[The 2018 NHL Stanley Cup playoffs begin April 11 on the networks of NBC]

Vasilevskiy was penalized for unsportsmanlike conduct after crossing the center line.

Conacher was handed a two-minute minor for goaltender interference and another two-minute minor for roughing on the play. Rask, who started the whole thing, was assessed a two-minute minor for roughing.

Rask was not assessed a match penalty for throw a punch with his blocker.

Tensions are high in this one, with first place in the Atlantic Division on the line.


Scott Billeck is a writer for Pro Hockey Talk on NBC Sports. Drop him a line at phtblog@nbcsports.com or follow him on Twitter @scottbilleck

Bruins’ Zdeno Chara staying in Boston after inking one-year extension

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Opposing forwards will have to deal with Zdeno Chara for at least one more season after the Boston Bruins defenseman inked an extension Wednesday through the 2018-19 NHL season.

Chara, 41, is getting a $1 million raise next season with a $5 million salary and could earn up to an additional $1.75 million in bonuses tied to games played.

In 68 games this season Chara has seven goals and 23 points while averaging 23 minutes a night. His time on-ice is actually the lowest he’s played since 2001-02 — his first season in Ottawa — but it still leads all Bruins defensemen. His play has been supported by his partner on the blue line, 20-year-old Charlie McAvoy, who is among the league’s top rookies.

[The 2018 NHL Stanley Cup playoffs begin April 11 on the networks of NBC]

McAvoy has been a sponge around Chara, soaking up the knowledge of a veteran defenseman with over 1,400 NHL games under his belt. From taking care of things off the ice to staying sharp on it, the young McAvoy has learned a lot in a short while playing with the elder Chara.

“The way he controls the game is just awesome. There’s not many people I think can do it like that,” McAvoy said earlier this season. “When he gets the puck, it’s kind of like a calm factor to him. He’s so strong defensively, I know when he’s going to win his battles.”

Chara has been out since March 13 with an upper-body injury and could return Thursday for a big matchup with the Tampa Bay Lightning. McAvoy may get back in as well, which bodes well as the Bruins remain in the hunt for not only the top spot in the Atlantic Division, but also the Presidents’ Trophy.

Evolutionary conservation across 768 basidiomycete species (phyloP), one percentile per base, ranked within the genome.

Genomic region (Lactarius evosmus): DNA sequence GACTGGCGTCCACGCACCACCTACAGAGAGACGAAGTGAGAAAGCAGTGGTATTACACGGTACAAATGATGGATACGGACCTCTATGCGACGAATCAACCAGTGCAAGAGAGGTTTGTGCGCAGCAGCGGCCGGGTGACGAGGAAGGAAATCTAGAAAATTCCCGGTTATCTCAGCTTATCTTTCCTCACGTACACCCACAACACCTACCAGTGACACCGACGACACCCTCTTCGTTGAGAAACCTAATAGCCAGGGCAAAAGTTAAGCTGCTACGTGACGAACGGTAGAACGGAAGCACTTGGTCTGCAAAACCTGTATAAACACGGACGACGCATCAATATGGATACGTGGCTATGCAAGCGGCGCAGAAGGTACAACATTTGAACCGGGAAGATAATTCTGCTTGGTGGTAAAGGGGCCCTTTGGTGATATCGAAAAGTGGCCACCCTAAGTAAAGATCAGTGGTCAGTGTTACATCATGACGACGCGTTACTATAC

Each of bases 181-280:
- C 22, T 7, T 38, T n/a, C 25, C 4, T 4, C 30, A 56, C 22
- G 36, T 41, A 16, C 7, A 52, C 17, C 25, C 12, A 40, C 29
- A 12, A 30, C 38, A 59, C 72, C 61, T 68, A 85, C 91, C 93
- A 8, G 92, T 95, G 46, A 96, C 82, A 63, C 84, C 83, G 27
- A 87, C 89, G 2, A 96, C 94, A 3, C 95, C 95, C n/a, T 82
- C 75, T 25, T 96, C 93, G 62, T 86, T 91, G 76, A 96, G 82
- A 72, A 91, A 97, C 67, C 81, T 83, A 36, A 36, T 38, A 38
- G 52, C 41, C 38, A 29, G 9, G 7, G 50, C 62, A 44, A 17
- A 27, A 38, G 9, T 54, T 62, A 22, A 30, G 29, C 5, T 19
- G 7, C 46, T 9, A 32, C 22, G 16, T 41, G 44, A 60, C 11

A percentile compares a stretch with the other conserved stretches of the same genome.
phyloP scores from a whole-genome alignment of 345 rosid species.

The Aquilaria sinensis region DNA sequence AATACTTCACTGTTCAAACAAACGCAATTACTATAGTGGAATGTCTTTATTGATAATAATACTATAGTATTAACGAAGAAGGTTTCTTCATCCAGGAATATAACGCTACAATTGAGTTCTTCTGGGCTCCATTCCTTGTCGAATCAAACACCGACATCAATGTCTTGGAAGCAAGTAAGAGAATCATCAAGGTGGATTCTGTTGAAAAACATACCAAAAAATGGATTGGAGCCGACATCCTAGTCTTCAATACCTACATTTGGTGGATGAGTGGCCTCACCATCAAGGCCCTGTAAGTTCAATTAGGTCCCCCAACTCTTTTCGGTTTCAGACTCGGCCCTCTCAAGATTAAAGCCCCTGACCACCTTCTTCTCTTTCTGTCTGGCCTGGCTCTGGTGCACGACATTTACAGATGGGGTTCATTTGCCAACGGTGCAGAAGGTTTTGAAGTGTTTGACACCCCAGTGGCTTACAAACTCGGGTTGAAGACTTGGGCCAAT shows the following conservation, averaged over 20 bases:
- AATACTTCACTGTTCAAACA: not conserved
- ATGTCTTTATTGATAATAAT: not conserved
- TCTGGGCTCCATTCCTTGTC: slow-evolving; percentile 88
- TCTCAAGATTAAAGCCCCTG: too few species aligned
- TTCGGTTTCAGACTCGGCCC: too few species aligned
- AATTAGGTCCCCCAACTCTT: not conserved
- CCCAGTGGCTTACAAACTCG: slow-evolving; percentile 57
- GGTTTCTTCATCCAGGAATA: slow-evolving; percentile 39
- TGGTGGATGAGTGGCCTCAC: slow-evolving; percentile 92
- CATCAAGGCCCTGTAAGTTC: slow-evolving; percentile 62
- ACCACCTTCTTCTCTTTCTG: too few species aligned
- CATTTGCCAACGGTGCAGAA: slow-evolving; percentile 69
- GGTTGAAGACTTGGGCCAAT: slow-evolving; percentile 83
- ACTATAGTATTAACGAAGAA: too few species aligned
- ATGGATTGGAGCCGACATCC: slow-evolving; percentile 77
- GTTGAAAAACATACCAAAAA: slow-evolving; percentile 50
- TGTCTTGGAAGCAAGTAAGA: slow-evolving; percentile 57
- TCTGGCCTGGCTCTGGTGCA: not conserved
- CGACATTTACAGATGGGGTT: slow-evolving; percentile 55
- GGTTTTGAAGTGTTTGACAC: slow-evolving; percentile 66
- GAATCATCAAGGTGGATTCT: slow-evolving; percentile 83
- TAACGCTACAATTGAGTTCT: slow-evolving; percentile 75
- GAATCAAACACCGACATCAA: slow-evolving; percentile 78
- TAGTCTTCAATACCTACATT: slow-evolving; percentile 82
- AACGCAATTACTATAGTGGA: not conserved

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Sean Leahy is a writer for Pro Hockey Talk on NBC Sports. Drop him a line at phtblog@nbcsports.com or follow him on Twitter @Sean_Leahy.

Marcus Johansson on Brad Marchand elbow: ‘There was no point in doing that’

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It’s been two months since Marcus Johansson last played for the New Jersey Devils. On Jan. 23, he suffered a concussion after taking an elbow to the head from Brad Marchand of the Boston Bruins.

In that time Marchand has attended the NHL All-Star Game and recorded 30 points in 22 games while helping the Bruins move up the Eastern Conference standings. Johansson didn’t begin skating again until March 6 when he took the ice on his own.

[The 2018 NHL Stanley Cup playoffs begin April 11 on the networks of NBC]

Marchand was suspended five games and Johansson suffered a second concussion of the season. The Devils forward still isn’t medically cleared to play and has a few more hurdles to clear, according to head coach John Hynes.

Johansson has missed 28 games and on Monday he expressed his disappointment with the hit and Marchand’s suspension.

“It was stupid. There’s nothing else to say about it. I think there was no point in doing that,” he told reporters after Monday’s practice. “There was no hockey play whatsoever there. It’s sad to see that there are still guys out there trying to hurt other guys… It’s sad. It’s stupid. I hope it doesn’t come to him ending someone else’s career before it’s enough. It’s not why we play the game.

“I think there are always situations where you try to hit someone, you try to make a hockey play and things go wrong. Then there are plays like this where I think it’s got nothing to do with hockey. It’s sad to see. I guess I’m unfortunate to be on the receiving end of that.”

The five-game suspension wasn’t enough, added Johansson, who referenced Marchand’s long history with the Department of Player Safety. But that’s all in the past now and there are more important matters to focus on.

“[I’m] trying to put that behind me,” he said. “I just want to get back to feeling normal again. That’s all I can do.”

More: Why Brad Marchand is NHL’s most frustrating player

Stick-tap Amanda Stein for the audio

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Sean Leahy is a writer for Pro Hockey Talk on NBC Sports. Drop him a line at phtblog@nbcsports.com or follow him on Twitter @Sean_Leahy.